A double-window made to give the appearance of balcony doors. Note the beautifully sculpted figurines with curly hair and crown. The lower half of the figurines simulates ancient, long dresses.
The smaller top windows are arched adding to the appearance of being doors.
Constructed in 1885. Frederiksborggade
Same building in Frederiksborggade as on the previous photo, but one floor higher up. Bars with ancient Roman or Greek figures decorate the sides.
Also note the rectangular finish at the top of the windows.
First floor of an old building made by red brick. Each double window is crowned with a triangular and alternately decorated with a male or female head. Købmagergade.
Second and third floor of the same building as the previous photo. The windows are different on each floor.
Second floor windows are double height and decorated on top with angled brick inside a decorated arch. The windows on the third floor are single height with a frise running the full length across and decorated with alternating fake pillars and fruit frescos. Købmagergade.
An excellent example of how dull, simple and utilitarian man can make the windows of a building. With a few exceptions, all windows are simplistic and undecorated. Staunings Plads.
Restored red brick beautifully accented with white tiles. Arched windows add to the flavor and create uniqueness. Jamers Plads.
This building has an abundant amount of window decoration although the style is slightly confusing.
Most windows are rectangular except those with arches on first and fourth floor. The arches are however only decorative on the fourth floor.The use of white brick and tiles around the windows pull attention to the design.
Note also the corner windows on the left. Jamers Plads.
A nice karnap covered partially in copper with gilded decorations. the top doubles up as a small platform. Nørre Voldgade.
Simple design but notice the neat decoration above the slightly arched windows. Small addition with large effect.
The center doors are interesting. If this photo had been taken in The Netherlands the door would have been the entryway for all large furniture, hoisted up by a robe attached at the top of the building to overcome the obstacle of the narrow stairwells. But this is Denmark? Nørre Voldgade 10.
Great mixture of copper, red- and white brick/tiles. Note the small gargoyle-like figures at the corners.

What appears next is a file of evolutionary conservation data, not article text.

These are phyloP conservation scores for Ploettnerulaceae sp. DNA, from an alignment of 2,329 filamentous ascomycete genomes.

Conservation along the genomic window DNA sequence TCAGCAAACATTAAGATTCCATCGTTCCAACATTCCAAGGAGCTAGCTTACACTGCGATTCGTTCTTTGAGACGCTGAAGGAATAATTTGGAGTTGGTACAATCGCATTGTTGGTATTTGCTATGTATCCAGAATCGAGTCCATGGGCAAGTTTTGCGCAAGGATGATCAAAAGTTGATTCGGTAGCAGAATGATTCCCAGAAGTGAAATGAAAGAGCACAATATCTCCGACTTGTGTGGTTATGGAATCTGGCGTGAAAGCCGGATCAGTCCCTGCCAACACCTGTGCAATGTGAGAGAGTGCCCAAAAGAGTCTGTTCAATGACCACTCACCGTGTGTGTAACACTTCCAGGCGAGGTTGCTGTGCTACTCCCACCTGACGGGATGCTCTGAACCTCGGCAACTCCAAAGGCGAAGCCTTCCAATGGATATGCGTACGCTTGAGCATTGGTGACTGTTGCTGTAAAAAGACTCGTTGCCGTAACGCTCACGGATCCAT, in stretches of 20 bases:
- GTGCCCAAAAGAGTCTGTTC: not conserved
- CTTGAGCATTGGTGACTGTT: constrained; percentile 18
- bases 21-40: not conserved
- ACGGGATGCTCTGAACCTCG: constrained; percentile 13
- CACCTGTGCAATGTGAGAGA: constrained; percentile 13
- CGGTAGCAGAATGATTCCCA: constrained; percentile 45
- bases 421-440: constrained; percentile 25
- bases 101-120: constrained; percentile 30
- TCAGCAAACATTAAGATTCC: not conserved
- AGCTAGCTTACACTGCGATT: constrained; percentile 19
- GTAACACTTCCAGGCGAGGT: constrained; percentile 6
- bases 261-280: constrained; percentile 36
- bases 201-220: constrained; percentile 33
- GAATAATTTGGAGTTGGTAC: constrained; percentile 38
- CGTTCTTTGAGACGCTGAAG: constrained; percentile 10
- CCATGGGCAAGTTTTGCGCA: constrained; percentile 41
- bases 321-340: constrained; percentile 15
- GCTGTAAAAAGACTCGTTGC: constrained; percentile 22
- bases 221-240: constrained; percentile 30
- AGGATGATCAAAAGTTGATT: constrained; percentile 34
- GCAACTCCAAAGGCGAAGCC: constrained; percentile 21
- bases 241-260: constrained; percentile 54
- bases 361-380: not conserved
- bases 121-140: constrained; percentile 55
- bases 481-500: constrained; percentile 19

The window is filled with Christmas decorations -simulated snow in the window sill and a larger star higher up. Nørre Voldgade 12.
Granted that the windows are quite simple, but look at the curvature of the line-up of the windows! Either the house has sunk at both ends or the bricklayer forgot to bring his straightening tools. Teglgård Stræde.
Simple windows but with a nice touch of gilded flower decorations on top. Note also the small windows at the basement level. Nørre Voldgade.
Consider how much effort went into these seemingly simple windows. First, the indentation in the rectangular outer frame added quite some work to the designer and bricklayers. Second, the arched windows and bricks soften the strict straight lines hardened further by the dark brick. Finally, the nice touch of adding the two circular decorations complements the entire frame. Nørre Voldgade.
There are four indentations in this window frame alone. The entire frame is again framed by a row of brick with an embedded six-pointed star. N Zahles Gymnasium on Nørre Voldgade.
Three different styles have applied on this building on the corner of Nørre Voldgade and Vendersgade. Over and above being a decorative element, the vertical (white) section emphasizes the symmetry of the structure. The horizontal, simulated balcony at the lower ledge defines the beginning (2nd floor) of the structure and creates clear lines.
Finally, each level has its own style of window; the lowest (2nd floor) level is rectangular crowned by a triangle, the center level is arched with exceptionally soft (thick) design lines and the top floor has a traditional rectangular shape with strict lines.
Sandstone building with standard windows had it not been for the indented, arched part above the windows, decorated with laurels.
Indented windows with circular decorations. Along the top of the windows is a row of connected lilies. the crisscross brick pattern maked the building stand out. Frederiksborggade near Kultorvet.
A beautiful example of a large, arched window neatly framed with sandstone. Note the three small rosettes underneath each window section as well as the decorative rosette between each section. The pattern on the horizontal section running above the windows is indistinct. Frederiksborggade near Kultorvet.
Another great application of arches in an "ordinary" window. Look carefully: The entire frame has one arched top, but it contains three arched windows and has seven decorative arches below the window section. Moreover, the use of a few angled, dark brick in the frame itself creates an interesting design accent. Frederiksborggade near Kultorvet.
Finally some wonderfully curved windows. This small part of the building has lines and curves galore. The pointed roof tops, the curved windows, the straight brick interlaced with angled brick and so on.
There are literally thousands of other interesting windows around Copenhagen -go explore on a quiet day and you'll be amazed. Rosengården by Kultorvet.